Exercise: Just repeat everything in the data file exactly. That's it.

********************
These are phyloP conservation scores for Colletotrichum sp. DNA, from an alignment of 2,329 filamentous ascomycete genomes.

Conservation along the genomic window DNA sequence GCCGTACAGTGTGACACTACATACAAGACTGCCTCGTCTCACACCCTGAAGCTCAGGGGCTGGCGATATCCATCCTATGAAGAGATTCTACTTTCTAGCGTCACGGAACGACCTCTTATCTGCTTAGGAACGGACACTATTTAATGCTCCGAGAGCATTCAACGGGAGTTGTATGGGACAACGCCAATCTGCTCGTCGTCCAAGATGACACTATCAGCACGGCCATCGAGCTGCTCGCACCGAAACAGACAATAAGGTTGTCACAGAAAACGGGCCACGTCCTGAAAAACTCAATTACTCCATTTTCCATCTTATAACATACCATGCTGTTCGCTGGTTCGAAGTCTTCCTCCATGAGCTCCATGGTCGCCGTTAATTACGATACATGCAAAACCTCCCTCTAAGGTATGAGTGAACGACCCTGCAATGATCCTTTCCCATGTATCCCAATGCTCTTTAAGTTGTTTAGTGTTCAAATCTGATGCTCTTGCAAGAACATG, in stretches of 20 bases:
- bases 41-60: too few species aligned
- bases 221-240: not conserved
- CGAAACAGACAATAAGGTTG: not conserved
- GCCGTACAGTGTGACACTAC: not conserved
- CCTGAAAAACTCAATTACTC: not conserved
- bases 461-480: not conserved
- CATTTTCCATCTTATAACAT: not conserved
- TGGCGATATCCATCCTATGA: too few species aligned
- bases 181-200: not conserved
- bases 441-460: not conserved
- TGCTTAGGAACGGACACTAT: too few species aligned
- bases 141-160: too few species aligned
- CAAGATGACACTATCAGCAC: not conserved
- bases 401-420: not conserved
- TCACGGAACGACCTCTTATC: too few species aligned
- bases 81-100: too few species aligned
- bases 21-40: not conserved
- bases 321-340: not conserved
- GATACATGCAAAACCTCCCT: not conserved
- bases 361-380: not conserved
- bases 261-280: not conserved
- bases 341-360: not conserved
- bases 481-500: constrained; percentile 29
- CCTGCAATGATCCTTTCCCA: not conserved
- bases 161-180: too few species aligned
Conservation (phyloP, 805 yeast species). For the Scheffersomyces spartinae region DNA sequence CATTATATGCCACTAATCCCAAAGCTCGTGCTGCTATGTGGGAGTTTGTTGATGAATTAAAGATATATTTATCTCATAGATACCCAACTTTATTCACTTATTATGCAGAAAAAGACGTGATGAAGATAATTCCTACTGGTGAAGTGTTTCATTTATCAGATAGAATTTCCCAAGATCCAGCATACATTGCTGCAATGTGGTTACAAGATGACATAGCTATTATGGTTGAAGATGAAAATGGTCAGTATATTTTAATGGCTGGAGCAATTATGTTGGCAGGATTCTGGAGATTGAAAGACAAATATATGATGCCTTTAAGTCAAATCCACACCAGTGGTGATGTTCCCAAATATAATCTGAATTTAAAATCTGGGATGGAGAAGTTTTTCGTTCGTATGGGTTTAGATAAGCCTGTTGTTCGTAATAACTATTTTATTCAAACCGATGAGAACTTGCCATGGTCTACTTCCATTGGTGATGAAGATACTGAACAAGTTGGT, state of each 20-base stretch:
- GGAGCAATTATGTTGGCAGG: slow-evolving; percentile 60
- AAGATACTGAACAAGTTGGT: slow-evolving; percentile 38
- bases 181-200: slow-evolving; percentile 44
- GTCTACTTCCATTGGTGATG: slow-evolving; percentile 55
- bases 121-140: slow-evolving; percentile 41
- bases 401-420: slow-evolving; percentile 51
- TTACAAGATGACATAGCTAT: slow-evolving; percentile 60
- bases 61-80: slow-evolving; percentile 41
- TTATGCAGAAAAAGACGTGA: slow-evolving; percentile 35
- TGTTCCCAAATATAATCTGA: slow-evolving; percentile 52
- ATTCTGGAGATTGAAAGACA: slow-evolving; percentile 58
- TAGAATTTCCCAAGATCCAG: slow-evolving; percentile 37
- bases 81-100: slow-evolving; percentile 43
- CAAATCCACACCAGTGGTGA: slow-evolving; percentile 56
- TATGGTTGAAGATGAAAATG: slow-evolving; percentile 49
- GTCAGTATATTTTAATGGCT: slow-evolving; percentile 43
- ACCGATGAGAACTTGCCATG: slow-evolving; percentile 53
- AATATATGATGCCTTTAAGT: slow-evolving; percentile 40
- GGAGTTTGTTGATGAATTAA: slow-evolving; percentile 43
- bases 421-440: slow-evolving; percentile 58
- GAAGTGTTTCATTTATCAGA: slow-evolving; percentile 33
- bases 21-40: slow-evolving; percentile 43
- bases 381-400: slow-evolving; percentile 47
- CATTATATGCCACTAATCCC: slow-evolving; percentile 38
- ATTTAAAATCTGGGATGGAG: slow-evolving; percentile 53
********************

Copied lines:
These are phyloP conservation scores for Colletotrichum sp. DNA, from an alignment of 2,329 filamentous ascomycete genomes.

Conservation along the genomic window DNA sequence GCCGTACAGTGTGACACTACATACAAGACTGCCTCGTCTCACACCCTGAAGCTCAGGGGCTGGCGATATCCATCCTATGAAGAGATTCTACTTTCTAGCGTCACGGAACGACCTCTTATCTGCTTAGGAACGGACACTATTTAATGCTCCGAGAGCATTCAACGGGAGTTGTATGGGACAACGCCAATCTGCTCGTCGTCCAAGATGACACTATCAGCACGGCCATCGAGCTGCTCGCACCGAAACAGACAATAAGGTTGTCACAGAAAACGGGCCACGTCCTGAAAAACTCAATTACTCCATTTTCCATCTTATAACATACCATGCTGTTCGCTGGTTCGAAGTCTTCCTCCATGAGCTCCATGGTCGCCGTTAATTACGATACATGCAAAACCTCCCTCTAAGGTATGAGTGAACGACCCTGCAATGATCCTTTCCCATGTATCCCAATGCTCTTTAAGTTGTTTAGTGTTCAAATCTGATGCTCTTGCAAGAACATG, in stretches of 20 bases:
- bases 41-60: too few species aligned
- bases 221-240: not conserved
- CGAAACAGACAATAAGGTTG: not conserved
- GCCGTACAGTGTGACACTAC: not conserved
- CCTGAAAAACTCAATTACTC: not conserved
- bases 461-480: not conserved
- CATTTTCCATCTTATAACAT: not conserved
- TGGCGATATCCATCCTATGA: too few species aligned
- bases 181-200: not conserved
- bases 441-460: not conserved
- TGCTTAGGAACGGACACTAT: too few species aligned
- bases 141-160: too few species aligned
- CAAGATGACACTATCAGCAC: not conserved
- bases 401-420: not conserved
- TCACGGAACGACCTCTTATC: too few species aligned
- bases 81-100: too few species aligned
- bases 21-40: not conserved
- bases 321-340: not conserved
- GATACATGCAAAACCTCCCT: not conserved
- bases 361-380: not conserved
- bases 261-280: not conserved
- bases 341-360: not conserved
- bases 481-500: constrained; percentile 29
- CCTGCAATGATCCTTTCCCA: not conserved
- bases 161-180: too few species aligned
Conservation (phyloP, 805 yeast species). For the Scheffersomyces spartinae region DNA sequence CATTATATGCCACTAATCCCAAAGCTCGTGCTGCTATGTGGGAGTTTGTTGATGAATTAAAGATATATTTATCTCATAGATACCCAACTTTATTCACTTATTATGCAGAAAAAGACGTGATGAAGATAATTCCTACTGGTGAAGTGTTTCATTTATCAGATAGAATTTCCCAAGATCCAGCATACATTGCTGCAATGTGGTTACAAGATGACATAGCTATTATGGTTGAAGATGAAAATGGTCAGTATATTTTAATGGCTGGAGCAATTATGTTGGCAGGATTCTGGAGATTGAAAGACAAATATATGATGCCTTTAAGTCAAATCCACACCAGTGGTGATGTTCCCAAATATAATCTGAATTTAAAATCTGGGATGGAGAAGTTTTTCGTTCGTATGGGTTTAGATAAGCCTGTTGTTCGTAATAACTATTTTATTCAAACCGATGAGAACTTGCCATGGTCTACTTCCATTGGTGATGAAGATACTGAACAAGTTGGT, state of each 20-base stretch:
- GGAGCAATTATGTTGGCAGG: slow-evolving; percentile 60
- AAGATACTGAACAAGTTGGT: slow-evolving; percentile 38
- bases 181-200: slow-evolving; percentile 44
- GTCTACTTCCATTGGTGATG: slow-evolving; percentile 55
- bases 121-140: slow-evolving; percentile 41
- bases 401-420: slow-evolving; percentile 51
- TTACAAGATGACATAGCTAT: slow-evolving; percentile 60
- bases 61-80: slow-evolving; percentile 41
- TTATGCAGAAAAAGACGTGA: slow-evolving; percentile 35
- TGTTCCCAAATATAATCTGA: slow-evolving; percentile 52
- ATTCTGGAGATTGAAAGACA: slow-evolving; percentile 58
- TAGAATTTCCCAAGATCCAG: slow-evolving; percentile 37
- bases 81-100: slow-evolving; percentile 43
- CAAATCCACACCAGTGGTGA: slow-evolving; percentile 56
- TATGGTTGAAGATGAAAATG: slow-evolving; percentile 49
- GTCAGTATATTTTAATGGCT: slow-evolving; percentile 43
- ACCGATGAGAACTTGCCATG: slow-evolving; percentile 53
- AATATATGATGCCTTTAAGT: slow-evolving; percentile 40
- GGAGTTTGTTGATGAATTAA: slow-evolving; percentile 43
- bases 421-440: slow-evolving; percentile 58
- GAAGTGTTTCATTTATCAGA: slow-evolving; percentile 33
- bases 21-40: slow-evolving; percentile 43
- bases 381-400: slow-evolving; percentile 47
- CATTATATGCCACTAATCCC: slow-evolving; percentile 38
- ATTTAAAATCTGGGATGGAG: slow-evolving; percentile 53